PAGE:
By Brian Kovalesky, StartUp Beat Editor
I’m at the DEMO Fall conference in Silicon Valley this week. The show is a platform for new technology startups to launch before a tech- and startup-savvy audience. For those unfamiliar with the long-running gathering, the premise is that a group of about 50 carefully-vetted startups get the chance to make their debut and pitch their new companies—in less than five minutes with brief Q&A—in front of an audience and a panel comprised of leaders in their particular market. They also demo their products and services in a pavilion where attendees can engage more in-depth with the startups.
The DEMO companies, which come from around the world and aren’t limited by geography or focus area, are taking on big challenges and innovating in areas that range from healthcare, to workplace productivity, to wearable computing, to secure online payments and bank fraud. While I will have a more in-depth report next week on what I’m finding here, I thought I’d share three standout startups, whose teams I met with yesterday, that have devised innovative solutions to big problems:
Seratis – A smartphone-based platform that allows doctors, nurses and caregivers to better coordinate and track in-hospital patient care. Co-founder and CEO Divya Dhar, a physician and activist, told me that the vast majority of doctors still use pagers (pagers!) to communicate with each other about patient care. She argues that this results in tremendous inefficiencies that lead to extended hospital stays and increased per-patient spending on care. The Seratis solution is a mobile app designed to enable doctors, nurses, social workers, case managers and even patients to collaborate in real-time on a case. The goal is to increase efficiencies and responsiveness, get patients out of the hospital faster, cut costs, and yes, ditch the pagers.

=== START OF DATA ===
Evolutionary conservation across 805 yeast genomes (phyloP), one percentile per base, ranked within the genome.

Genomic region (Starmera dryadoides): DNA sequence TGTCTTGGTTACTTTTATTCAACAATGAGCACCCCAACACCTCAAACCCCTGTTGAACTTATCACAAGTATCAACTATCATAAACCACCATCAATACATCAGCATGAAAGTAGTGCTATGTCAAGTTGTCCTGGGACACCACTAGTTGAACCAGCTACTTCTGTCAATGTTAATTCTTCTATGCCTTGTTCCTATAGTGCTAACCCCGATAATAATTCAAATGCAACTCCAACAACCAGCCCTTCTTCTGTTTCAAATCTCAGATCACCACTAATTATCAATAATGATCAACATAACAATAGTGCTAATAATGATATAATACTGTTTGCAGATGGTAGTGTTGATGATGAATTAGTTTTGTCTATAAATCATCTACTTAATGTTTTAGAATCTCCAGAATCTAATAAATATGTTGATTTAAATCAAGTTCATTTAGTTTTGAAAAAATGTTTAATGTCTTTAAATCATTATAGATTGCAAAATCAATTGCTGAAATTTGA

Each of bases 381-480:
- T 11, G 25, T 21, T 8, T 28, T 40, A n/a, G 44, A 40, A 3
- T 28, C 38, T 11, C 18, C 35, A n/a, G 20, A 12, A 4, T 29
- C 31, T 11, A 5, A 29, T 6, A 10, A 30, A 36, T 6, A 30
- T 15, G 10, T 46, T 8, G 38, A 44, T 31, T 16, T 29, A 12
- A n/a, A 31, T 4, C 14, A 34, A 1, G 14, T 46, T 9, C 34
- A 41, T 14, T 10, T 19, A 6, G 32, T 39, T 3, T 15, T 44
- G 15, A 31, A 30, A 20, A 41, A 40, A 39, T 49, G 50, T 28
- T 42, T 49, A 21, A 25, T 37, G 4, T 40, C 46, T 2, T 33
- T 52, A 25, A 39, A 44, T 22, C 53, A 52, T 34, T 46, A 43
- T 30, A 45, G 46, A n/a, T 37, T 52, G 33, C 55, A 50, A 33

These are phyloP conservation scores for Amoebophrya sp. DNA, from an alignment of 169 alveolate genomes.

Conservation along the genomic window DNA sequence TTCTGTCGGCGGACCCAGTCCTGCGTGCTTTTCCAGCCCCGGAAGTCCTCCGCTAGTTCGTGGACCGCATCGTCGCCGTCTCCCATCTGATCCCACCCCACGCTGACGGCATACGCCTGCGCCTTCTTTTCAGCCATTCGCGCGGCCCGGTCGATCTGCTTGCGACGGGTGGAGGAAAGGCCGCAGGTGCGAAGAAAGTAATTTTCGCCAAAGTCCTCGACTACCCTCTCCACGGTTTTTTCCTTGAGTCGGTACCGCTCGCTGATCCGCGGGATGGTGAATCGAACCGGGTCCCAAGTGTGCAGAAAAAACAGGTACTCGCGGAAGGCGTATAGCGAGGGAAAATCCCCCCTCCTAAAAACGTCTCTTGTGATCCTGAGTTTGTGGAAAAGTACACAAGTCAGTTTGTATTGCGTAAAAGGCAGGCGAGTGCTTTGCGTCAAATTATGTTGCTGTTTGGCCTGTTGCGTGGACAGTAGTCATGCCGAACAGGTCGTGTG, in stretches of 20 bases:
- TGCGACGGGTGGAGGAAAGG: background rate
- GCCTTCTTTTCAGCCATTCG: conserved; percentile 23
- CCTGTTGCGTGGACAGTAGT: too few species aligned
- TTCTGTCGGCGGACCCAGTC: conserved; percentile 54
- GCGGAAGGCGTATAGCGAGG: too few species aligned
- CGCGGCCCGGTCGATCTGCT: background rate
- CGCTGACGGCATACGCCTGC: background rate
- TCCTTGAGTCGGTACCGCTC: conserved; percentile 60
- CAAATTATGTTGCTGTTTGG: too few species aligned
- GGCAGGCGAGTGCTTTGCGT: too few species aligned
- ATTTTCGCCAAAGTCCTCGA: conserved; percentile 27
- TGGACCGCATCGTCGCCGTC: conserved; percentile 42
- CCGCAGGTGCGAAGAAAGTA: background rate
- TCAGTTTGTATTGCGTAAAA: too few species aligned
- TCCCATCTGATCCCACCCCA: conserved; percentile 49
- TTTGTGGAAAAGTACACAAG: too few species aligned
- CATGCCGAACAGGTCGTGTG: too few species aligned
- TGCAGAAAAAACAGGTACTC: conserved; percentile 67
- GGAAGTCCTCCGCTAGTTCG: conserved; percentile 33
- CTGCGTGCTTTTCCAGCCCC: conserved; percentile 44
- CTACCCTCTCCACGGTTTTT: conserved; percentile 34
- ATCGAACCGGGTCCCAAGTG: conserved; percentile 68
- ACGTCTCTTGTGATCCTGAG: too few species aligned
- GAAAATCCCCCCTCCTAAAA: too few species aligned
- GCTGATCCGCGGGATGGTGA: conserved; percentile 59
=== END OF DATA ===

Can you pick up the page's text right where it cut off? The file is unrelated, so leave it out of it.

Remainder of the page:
Argopay – This startup is nothing less than ambitious—it is taking on the big banks and credit card industry with a mobile app and QR code-based point-of-sale payment system. The company’s biggest selling point for merchants is that they’re offering the system with none of the processing fees that are required of traditional credit card transactions. The Boston-based company has already garnered $500,000 in Seed funding from Atlas Venture; and the team does not shy away from its ambition: its tagline is ‘Reinventing the credit card.’
Sekur.me – Jack Bicer, who is known as the ‘Father of Uninstall,’ founded this company as a way to prevent bank fraud and make online purchases more secure, and to make it all convenient and as seamless as possible for consumers by removing the need for traditional passwords. Using an individual’s mobile phone and QR codes, the system creates what Bicer describes as a unique ‘phone print’ that identifies the phone and, through two-factor authentication, ensures the phone’s real owner is using it to log in. It’s a free app for consumers, and is meant to both prevent consumer fraud and replace passwords. On the merchant and banking side of things, the company claims that it can decrease ‘payment friction’ at online checkout and increase revenues by at least 20 percent through a reduction in shopping cart abandonment. Bicer has a long history in the software business and of taking on difficult challenges; and yes, that includes developing the now ubiquitous ‘uninstall’ function for the Windows OS when he was at Symantec working on Norton Desktop.